Expatriate Law sets legal precedent

Potential financial restrictions for expats

Expatriate Law’s recently reported case has set a legal precedent in England by clarifying the application of certain European regulations, that have to date restricted many expat’s financial claims through the English courts. The regulations came in to force in 2011, and affect financial claims through the English courts when a divorce petition has been issued in England relying on one party’s ‘sole domicile’ in England. The sole domicile plea is fairly common for  expatriate couples, especially where one spouse is British and one spouse is not. On a sole domicile divorce petition, these regulations would restrict claims for ‘maintenance’ through the English courts. Maintenance is defined widely and can also include capital provision.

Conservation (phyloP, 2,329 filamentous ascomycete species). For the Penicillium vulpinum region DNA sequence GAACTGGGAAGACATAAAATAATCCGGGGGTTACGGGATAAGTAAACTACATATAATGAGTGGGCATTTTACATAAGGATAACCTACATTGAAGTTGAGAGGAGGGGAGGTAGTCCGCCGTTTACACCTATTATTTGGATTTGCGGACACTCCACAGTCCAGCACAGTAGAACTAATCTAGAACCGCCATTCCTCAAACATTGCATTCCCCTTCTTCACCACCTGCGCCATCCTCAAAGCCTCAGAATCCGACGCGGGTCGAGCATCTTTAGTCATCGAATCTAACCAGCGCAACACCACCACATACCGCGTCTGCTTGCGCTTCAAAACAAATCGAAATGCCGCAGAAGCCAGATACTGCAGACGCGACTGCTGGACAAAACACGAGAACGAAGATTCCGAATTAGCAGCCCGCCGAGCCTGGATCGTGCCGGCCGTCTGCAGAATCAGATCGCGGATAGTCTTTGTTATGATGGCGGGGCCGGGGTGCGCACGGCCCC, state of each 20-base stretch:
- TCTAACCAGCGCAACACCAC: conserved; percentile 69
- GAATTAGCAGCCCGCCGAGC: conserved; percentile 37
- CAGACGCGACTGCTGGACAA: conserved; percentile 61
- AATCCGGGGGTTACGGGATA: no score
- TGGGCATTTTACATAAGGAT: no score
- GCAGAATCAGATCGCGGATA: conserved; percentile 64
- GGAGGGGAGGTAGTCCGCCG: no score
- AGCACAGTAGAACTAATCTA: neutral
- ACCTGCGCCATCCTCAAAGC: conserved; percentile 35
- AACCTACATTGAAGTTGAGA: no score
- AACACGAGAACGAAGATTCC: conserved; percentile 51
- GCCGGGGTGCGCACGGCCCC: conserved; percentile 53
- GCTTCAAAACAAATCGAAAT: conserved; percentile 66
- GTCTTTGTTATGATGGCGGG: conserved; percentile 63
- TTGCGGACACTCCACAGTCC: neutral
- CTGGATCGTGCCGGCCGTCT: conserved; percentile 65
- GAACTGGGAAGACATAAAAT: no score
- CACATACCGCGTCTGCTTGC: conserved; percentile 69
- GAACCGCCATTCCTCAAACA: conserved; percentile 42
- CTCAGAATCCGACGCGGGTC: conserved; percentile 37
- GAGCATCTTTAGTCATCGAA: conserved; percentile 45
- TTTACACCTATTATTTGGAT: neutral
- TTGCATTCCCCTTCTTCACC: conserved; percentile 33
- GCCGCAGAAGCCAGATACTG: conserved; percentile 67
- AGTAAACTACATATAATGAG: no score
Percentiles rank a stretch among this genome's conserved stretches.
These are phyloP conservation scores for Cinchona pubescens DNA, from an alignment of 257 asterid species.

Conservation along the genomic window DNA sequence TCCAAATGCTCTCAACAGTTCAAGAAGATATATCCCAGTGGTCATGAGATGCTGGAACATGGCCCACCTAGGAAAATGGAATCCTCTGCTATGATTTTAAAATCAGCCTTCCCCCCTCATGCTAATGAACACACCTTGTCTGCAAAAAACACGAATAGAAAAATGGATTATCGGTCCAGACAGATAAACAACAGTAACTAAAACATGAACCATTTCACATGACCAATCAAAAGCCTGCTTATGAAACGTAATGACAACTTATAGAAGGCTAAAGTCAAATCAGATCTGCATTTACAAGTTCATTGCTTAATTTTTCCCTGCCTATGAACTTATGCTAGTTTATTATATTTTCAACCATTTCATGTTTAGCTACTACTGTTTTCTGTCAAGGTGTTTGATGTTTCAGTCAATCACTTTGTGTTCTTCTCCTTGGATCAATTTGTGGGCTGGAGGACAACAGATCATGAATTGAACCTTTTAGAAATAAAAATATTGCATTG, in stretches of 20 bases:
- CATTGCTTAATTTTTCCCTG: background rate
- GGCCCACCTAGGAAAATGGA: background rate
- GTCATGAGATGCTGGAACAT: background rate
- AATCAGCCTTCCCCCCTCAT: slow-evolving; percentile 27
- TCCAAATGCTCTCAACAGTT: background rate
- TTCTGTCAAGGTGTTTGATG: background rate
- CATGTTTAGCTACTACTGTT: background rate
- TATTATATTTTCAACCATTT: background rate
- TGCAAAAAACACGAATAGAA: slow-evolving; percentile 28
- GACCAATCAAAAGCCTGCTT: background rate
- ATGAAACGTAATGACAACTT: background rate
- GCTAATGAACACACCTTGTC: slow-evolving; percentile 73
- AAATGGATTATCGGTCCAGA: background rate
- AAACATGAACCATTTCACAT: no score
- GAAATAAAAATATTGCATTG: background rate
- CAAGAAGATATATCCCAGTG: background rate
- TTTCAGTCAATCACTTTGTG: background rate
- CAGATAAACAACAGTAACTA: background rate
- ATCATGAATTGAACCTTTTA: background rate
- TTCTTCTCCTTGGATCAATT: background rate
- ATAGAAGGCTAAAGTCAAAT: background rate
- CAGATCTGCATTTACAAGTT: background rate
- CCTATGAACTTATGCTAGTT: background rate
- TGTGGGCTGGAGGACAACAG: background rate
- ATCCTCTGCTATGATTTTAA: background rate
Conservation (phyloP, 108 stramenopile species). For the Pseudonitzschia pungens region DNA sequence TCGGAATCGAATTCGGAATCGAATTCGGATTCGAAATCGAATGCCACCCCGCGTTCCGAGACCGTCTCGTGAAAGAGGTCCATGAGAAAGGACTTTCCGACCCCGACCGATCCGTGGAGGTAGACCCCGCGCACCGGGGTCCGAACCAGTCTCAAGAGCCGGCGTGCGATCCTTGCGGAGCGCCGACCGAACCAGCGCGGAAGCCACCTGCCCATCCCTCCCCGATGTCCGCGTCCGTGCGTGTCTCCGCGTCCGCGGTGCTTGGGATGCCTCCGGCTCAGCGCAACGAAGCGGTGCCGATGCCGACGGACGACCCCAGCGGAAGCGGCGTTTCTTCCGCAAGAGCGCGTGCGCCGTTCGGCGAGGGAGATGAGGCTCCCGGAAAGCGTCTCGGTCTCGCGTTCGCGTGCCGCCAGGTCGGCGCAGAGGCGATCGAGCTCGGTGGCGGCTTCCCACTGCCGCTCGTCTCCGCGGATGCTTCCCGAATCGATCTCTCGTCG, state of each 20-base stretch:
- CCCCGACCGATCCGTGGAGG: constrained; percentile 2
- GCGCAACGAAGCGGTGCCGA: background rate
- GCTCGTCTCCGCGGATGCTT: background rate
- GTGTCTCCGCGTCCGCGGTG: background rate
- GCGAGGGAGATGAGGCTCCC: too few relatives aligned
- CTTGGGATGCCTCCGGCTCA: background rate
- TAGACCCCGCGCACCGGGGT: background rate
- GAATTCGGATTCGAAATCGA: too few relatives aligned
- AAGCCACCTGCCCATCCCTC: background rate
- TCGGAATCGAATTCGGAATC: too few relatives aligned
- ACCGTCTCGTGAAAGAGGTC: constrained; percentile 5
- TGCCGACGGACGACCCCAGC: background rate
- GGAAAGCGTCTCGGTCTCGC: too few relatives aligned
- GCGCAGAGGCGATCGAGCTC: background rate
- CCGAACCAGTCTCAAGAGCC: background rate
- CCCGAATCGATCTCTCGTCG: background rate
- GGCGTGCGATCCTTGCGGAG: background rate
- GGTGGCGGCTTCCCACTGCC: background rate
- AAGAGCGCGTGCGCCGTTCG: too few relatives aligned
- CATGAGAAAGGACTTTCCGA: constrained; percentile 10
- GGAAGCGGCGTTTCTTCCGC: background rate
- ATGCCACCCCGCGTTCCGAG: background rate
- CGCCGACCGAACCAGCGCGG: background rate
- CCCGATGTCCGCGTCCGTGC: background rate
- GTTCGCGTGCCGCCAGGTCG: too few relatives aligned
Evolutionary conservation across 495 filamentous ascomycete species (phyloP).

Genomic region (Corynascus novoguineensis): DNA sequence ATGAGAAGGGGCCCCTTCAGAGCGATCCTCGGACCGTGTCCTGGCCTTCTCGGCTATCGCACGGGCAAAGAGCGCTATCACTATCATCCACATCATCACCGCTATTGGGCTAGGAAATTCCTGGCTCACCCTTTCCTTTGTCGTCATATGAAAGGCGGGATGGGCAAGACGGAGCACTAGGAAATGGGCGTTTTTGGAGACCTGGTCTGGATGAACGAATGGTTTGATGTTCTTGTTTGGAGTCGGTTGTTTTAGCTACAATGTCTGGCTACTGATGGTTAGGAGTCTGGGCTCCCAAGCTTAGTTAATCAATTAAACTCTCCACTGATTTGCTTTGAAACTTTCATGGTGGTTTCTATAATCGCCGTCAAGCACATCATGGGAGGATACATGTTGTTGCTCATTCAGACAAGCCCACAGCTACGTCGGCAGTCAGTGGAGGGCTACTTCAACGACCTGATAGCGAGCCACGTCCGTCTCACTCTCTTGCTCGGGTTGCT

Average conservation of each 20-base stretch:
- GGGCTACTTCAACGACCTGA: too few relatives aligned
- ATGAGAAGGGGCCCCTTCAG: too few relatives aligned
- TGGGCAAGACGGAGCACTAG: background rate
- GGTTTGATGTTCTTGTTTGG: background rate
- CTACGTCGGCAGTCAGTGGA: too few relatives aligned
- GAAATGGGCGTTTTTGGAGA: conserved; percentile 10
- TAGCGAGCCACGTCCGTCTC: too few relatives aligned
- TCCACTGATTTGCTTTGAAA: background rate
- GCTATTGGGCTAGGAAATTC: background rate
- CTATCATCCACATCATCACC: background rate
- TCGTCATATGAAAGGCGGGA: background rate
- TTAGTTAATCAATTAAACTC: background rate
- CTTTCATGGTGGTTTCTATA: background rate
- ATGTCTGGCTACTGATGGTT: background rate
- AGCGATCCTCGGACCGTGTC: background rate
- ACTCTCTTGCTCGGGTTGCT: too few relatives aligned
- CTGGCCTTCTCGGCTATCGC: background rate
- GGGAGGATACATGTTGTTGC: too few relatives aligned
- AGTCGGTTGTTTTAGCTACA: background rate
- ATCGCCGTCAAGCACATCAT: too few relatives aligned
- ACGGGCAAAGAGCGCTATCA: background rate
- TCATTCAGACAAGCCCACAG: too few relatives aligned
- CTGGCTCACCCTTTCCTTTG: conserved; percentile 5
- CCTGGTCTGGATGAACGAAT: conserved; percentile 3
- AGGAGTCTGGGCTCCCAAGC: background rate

Expatriate couple in Dubai

The case involved an expatriate couple residing in Dubai, the husband being British and the wife Ethiopian. Initially the husband attempted to restrict the wife’s claims to maintenance by relying on the EU Council Regulation 4/2009. Our firm acted for the wife in this case. We argued on her behalf that she should be exempt from the restrictions under the regulations, because the husband had agreed to English jurisdiction, he had chosen the English courts, and the wife had no chance of reasonably obtaining maintenance under another legal system. The wife succeeded in relying on all three exceptions to the application of these regulations, thereby ensuring the full range of financial claims were open to her through the English courts. She was awarded maintenance and a capital sum.

The reported case has provided much needed clarity for family lawyers, on the workings of these fairly new regulations.

Click here to read the full judgment.